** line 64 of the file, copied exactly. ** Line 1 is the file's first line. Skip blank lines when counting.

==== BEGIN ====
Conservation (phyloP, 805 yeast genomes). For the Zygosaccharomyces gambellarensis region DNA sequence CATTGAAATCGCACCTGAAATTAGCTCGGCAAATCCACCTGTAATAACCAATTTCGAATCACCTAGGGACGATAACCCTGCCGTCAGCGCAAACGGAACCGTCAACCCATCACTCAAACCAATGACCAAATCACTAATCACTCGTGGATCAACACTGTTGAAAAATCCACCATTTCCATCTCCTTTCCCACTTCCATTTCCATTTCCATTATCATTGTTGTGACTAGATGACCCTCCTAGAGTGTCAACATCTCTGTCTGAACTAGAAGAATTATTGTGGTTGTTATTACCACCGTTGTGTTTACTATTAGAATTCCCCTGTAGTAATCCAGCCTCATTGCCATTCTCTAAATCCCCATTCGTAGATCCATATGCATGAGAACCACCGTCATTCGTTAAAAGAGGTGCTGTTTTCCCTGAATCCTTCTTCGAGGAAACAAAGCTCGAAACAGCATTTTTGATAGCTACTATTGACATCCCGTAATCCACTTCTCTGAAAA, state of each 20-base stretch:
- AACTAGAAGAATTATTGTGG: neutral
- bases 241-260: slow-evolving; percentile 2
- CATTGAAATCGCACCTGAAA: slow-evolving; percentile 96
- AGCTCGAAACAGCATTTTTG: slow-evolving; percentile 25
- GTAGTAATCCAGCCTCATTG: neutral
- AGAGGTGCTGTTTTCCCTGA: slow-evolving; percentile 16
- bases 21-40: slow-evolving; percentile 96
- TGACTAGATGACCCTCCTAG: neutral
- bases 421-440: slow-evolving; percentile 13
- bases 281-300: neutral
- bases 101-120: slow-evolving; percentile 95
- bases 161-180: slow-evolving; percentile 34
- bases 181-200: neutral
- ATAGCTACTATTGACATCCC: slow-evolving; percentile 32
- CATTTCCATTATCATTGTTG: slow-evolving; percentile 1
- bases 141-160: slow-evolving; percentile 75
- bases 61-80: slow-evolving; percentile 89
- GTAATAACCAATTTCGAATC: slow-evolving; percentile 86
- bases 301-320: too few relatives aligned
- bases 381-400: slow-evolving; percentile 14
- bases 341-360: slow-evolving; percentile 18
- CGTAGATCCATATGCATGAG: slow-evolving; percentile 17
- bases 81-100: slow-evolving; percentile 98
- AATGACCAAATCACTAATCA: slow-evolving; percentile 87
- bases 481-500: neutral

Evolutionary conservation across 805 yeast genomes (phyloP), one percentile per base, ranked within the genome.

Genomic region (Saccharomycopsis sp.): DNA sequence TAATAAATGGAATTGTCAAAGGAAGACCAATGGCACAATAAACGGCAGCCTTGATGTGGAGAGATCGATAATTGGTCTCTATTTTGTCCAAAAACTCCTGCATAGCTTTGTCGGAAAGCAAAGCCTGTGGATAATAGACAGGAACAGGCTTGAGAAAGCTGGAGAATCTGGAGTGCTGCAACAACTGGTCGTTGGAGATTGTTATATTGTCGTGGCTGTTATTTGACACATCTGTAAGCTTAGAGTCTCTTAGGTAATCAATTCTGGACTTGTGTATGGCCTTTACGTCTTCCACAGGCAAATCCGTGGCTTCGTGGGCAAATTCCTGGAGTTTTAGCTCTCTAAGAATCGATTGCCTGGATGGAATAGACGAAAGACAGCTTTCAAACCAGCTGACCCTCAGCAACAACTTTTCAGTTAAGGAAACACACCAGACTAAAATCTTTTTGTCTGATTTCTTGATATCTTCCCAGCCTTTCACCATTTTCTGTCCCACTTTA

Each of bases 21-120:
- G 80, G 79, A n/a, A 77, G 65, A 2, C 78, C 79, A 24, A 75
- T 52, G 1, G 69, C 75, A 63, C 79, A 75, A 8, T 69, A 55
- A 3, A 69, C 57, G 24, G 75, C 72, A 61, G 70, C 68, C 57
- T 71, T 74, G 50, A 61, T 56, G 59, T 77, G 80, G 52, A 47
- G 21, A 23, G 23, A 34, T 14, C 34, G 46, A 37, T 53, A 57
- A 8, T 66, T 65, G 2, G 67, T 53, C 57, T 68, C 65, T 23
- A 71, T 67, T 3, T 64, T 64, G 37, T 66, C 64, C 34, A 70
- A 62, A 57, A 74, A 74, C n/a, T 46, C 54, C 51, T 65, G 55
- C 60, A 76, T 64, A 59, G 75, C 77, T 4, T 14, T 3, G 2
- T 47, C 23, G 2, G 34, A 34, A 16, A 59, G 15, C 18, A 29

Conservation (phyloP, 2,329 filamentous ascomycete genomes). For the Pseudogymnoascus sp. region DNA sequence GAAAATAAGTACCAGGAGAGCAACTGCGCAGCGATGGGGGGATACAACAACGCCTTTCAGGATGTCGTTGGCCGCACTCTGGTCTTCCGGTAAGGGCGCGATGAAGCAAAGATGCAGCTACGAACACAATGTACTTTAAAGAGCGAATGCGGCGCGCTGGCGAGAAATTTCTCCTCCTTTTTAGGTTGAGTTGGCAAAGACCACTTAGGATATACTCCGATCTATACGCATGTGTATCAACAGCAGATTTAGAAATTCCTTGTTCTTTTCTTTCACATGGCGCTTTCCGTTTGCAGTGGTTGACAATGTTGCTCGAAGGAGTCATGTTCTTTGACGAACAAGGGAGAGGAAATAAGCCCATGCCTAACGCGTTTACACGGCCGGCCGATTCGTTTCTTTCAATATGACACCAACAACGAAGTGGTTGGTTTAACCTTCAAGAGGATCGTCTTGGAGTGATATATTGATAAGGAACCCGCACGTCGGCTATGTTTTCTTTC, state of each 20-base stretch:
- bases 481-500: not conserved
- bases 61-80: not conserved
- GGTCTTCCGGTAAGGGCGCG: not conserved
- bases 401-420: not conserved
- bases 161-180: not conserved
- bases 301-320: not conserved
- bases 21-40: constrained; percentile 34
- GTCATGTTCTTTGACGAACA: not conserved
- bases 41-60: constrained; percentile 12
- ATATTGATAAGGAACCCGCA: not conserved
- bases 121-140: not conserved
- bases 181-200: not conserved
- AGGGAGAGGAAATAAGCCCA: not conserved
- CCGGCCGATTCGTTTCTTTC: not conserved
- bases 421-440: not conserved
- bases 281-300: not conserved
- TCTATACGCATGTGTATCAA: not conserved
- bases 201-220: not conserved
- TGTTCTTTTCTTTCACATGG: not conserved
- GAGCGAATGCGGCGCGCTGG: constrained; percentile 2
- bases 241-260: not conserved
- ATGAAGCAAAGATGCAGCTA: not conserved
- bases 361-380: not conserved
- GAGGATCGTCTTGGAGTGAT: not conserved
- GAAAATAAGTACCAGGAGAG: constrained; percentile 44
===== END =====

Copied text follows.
- GAGGATCGTCTTGGAGTGAT: not conserved